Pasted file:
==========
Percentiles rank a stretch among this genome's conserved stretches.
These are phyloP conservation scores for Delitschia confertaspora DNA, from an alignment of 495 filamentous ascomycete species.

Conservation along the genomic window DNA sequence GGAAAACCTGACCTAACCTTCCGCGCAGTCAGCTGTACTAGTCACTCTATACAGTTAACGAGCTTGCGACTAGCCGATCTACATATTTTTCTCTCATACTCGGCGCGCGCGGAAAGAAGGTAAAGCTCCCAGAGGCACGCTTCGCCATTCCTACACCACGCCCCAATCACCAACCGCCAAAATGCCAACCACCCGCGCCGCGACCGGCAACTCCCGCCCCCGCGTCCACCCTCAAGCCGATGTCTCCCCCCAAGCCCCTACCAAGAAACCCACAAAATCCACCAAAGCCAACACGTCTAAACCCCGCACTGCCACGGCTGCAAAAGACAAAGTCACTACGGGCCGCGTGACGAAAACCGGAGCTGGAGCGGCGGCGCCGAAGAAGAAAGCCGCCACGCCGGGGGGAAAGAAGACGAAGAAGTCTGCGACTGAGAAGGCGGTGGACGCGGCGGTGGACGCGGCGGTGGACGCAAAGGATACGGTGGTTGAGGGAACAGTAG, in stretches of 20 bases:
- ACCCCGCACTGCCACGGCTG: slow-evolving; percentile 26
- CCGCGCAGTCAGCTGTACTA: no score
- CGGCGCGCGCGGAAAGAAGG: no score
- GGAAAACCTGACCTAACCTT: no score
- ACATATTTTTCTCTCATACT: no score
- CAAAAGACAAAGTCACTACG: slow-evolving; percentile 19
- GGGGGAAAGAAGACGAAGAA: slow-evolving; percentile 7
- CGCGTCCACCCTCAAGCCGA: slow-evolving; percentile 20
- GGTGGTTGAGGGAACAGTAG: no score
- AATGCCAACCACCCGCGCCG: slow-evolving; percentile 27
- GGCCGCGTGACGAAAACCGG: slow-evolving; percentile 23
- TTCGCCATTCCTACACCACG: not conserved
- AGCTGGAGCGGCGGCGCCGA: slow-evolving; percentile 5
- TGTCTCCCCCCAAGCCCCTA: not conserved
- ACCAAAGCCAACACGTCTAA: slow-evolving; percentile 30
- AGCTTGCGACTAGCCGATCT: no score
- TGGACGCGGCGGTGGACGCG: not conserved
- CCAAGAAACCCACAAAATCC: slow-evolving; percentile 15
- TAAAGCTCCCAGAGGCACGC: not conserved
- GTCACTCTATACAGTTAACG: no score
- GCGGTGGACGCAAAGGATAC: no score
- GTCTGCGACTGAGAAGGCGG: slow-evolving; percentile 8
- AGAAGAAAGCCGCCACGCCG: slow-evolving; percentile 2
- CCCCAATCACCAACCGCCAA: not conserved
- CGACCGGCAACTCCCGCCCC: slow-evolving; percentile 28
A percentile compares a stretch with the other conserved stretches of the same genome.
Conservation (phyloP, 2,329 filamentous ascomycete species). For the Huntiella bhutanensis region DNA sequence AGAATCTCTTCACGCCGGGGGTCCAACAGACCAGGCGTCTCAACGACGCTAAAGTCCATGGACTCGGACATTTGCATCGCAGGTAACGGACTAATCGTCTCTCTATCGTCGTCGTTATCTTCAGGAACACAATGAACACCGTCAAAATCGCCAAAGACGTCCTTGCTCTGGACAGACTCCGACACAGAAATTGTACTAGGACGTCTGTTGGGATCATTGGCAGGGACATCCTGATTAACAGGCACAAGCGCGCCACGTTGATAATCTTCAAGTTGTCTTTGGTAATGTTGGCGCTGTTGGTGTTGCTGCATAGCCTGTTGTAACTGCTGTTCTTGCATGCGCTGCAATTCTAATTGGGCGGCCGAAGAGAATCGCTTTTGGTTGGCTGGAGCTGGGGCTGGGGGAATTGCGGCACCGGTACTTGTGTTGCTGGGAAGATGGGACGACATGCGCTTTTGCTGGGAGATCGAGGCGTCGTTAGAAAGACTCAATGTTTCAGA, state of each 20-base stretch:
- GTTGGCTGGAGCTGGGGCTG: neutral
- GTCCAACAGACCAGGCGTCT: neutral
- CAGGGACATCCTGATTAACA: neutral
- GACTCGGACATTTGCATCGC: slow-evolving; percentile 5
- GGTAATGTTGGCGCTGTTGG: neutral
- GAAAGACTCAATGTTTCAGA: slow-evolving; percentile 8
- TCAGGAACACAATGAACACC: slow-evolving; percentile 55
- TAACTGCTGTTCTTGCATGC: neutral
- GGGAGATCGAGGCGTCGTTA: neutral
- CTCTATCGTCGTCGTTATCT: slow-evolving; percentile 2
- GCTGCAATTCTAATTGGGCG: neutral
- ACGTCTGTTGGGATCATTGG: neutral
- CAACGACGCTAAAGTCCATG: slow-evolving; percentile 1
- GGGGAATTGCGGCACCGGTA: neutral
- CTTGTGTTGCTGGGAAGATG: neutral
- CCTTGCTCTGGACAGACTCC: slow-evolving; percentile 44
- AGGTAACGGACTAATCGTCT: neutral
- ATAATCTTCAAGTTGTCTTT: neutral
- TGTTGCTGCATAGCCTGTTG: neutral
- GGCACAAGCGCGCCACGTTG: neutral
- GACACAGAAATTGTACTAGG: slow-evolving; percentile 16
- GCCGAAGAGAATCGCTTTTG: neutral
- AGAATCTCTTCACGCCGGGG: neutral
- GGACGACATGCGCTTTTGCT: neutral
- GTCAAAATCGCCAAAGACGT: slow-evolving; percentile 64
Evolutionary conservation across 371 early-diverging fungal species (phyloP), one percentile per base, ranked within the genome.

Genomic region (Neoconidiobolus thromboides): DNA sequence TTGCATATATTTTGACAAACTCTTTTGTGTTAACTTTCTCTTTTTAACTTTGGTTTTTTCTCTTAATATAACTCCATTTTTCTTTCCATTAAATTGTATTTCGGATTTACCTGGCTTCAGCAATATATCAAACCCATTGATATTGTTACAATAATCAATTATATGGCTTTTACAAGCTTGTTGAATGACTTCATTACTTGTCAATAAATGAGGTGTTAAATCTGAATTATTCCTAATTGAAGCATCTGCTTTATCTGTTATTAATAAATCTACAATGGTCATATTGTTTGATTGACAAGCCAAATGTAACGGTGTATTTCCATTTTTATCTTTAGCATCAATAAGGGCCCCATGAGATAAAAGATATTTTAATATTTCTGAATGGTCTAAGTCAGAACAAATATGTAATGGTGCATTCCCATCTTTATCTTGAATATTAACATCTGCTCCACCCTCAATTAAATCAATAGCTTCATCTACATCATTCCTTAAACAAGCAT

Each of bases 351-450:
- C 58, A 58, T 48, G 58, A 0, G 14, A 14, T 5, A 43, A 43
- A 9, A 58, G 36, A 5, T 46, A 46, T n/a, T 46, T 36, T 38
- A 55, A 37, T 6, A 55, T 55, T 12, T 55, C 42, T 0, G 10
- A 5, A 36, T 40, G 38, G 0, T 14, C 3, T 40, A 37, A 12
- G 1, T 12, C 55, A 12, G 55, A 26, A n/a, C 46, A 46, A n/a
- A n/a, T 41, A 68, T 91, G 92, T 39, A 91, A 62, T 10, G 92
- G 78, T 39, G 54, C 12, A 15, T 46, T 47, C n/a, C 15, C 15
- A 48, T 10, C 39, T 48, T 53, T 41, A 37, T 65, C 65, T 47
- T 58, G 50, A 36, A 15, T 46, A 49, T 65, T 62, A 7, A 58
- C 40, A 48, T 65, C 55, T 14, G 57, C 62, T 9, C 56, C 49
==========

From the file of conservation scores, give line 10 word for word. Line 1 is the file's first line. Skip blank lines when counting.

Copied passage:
- GGGGGAAAGAAGACGAAGAA: slow-evolving; percentile 7